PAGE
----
Mayleben, in addition to his informal group, is also fortunate to be joined on HighJump’s board by two other CFOs who he now considers part of his kitchen cabinet. When Mayleben left a unit of multinational Honeywell to join the much smaller Adaytum (his previous company), one CFO helped him understand the business model of a small software company. When Adaytum was acquired by Cognos in 2002, the other CFO gave Mayleben advice on structuring the deal.

Avoiding Conflicts of Interest

Sometimes, no matter how much trust finance managers may place in their co-workers, they need the advice of someone unaffiliated with their company. This, says Joni, is when you should rely on structural trust, which “provides leaders with a channel for pure insight and information.”

To avoid conflicts of interest, executives usually place structural trust in people outside their company. “Strong outside advisers,” she writes in HBR, “provide leaders with a resource their organizations cannot. They supply a kind of ‘outside insight’ that inoculates leaders against myopia.” HighJump’s Mayleben agrees: “It’s important to have a sounding board where you can have an open conversation and get someone’s opinion outside the company.”

Rely solely on advisors within your own company, maintains Joni, and you may find that the structural trust is eroded by professional changes. One-time comrades may find themselves competing for a job, or for funds for their departments, or even for market share. Joni also notes that the Sarbanes-Oxley Act has created changes in structural trust between audit partners, senior finance executives, senior operations executives, and the audit committee. Senior audit partners who once reported to the CFO, for example, now often report to the audit committee. “Even if [a board member] has the best intentions for you,” adds Mayleben, “they’re a little conflicted because they have a fiduciary responsibility to the company.”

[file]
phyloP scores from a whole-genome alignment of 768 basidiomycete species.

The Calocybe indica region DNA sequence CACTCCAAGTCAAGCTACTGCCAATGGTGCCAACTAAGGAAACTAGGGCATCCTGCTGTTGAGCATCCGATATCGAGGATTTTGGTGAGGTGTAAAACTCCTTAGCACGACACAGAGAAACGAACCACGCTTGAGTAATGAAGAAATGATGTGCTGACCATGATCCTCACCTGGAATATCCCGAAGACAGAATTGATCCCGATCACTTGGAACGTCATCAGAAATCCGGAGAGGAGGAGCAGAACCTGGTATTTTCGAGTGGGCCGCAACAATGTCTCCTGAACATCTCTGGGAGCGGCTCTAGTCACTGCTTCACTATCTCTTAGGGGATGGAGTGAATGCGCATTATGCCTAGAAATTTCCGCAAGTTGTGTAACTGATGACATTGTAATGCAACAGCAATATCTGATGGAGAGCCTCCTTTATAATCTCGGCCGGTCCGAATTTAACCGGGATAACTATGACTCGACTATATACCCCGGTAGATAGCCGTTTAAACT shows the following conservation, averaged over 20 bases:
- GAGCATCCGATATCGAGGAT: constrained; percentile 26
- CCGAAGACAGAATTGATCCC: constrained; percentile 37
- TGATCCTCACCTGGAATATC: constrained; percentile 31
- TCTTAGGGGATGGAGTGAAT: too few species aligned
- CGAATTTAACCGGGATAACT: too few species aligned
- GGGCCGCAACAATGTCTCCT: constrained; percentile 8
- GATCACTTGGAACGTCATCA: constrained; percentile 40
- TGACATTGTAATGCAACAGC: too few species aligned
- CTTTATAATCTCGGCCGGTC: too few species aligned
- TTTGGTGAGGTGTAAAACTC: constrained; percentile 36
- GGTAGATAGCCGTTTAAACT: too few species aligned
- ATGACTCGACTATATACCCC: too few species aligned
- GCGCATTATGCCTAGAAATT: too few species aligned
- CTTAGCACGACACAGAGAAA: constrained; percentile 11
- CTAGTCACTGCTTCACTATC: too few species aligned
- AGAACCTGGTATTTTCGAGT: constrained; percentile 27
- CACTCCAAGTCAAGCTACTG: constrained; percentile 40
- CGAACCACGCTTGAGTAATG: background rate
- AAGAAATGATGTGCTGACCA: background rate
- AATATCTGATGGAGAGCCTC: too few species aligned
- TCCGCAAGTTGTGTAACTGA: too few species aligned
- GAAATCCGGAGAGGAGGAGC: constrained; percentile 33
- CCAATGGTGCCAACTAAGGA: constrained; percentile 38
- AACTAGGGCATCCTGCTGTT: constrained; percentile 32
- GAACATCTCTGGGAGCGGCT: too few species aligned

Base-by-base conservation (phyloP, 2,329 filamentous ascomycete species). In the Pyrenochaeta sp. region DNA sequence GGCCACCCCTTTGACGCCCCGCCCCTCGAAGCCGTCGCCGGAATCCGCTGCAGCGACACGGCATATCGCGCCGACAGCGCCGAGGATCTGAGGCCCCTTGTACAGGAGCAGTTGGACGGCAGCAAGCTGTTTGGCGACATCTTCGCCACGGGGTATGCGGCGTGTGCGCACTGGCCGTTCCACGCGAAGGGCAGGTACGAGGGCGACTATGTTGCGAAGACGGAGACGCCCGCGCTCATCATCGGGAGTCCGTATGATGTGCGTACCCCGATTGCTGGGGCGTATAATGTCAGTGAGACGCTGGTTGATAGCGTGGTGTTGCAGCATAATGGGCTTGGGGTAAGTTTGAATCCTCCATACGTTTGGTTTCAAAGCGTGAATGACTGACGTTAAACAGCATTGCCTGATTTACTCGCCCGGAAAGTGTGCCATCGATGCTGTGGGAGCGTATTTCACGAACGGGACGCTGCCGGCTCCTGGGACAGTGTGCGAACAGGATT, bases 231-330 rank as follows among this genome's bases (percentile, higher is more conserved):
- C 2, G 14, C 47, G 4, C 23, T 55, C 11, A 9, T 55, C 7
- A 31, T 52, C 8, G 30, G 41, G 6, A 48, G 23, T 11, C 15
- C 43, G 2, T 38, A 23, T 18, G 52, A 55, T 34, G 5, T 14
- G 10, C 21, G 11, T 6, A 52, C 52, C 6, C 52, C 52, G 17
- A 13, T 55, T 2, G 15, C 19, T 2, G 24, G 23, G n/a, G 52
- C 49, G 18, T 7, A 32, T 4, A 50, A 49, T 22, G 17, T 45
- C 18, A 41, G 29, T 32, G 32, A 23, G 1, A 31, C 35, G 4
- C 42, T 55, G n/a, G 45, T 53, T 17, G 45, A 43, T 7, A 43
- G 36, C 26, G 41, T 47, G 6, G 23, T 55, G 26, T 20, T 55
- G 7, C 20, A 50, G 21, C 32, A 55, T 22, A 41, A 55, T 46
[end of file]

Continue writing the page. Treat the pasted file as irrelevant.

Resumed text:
Because advisory relationships may be very sensitive, Joni generally recommends that her clients not discuss them publicly. However, finance chiefs interviewed for this article acknowledged that other CFOs were key members of their kitchen cabinets. Dodds of First Financial often turns for frank talk to another CFO “in the same industry but out of our market area a little bit — we don’t compete against each other,” a high school friend who is now an assistant controller in another market area, and a partner at an outside auditor. At Oak Hill, Copher turns for advice to former clients from his public-accounting days. Mayleben picks the brains of a retired Big Four partner, two HighJump board members who are also public-company CFOs, and his investment advisor — who helps Mayleben see his company from The Street’s point of view.

As you might have gathered, one key to stocking your own kitchen cabinet is to start building it early. (If you need an ostensible reason to join the alumni association you slighted before, find out when the next class reunion is coming up.) Mayleben also encourages his staff to develop their own kitchen cabinets: “I say to them, ‘You know me, and I know you. But people change jobs four or five times in their lives today — you need someone outside the company with an interest in you.’ ”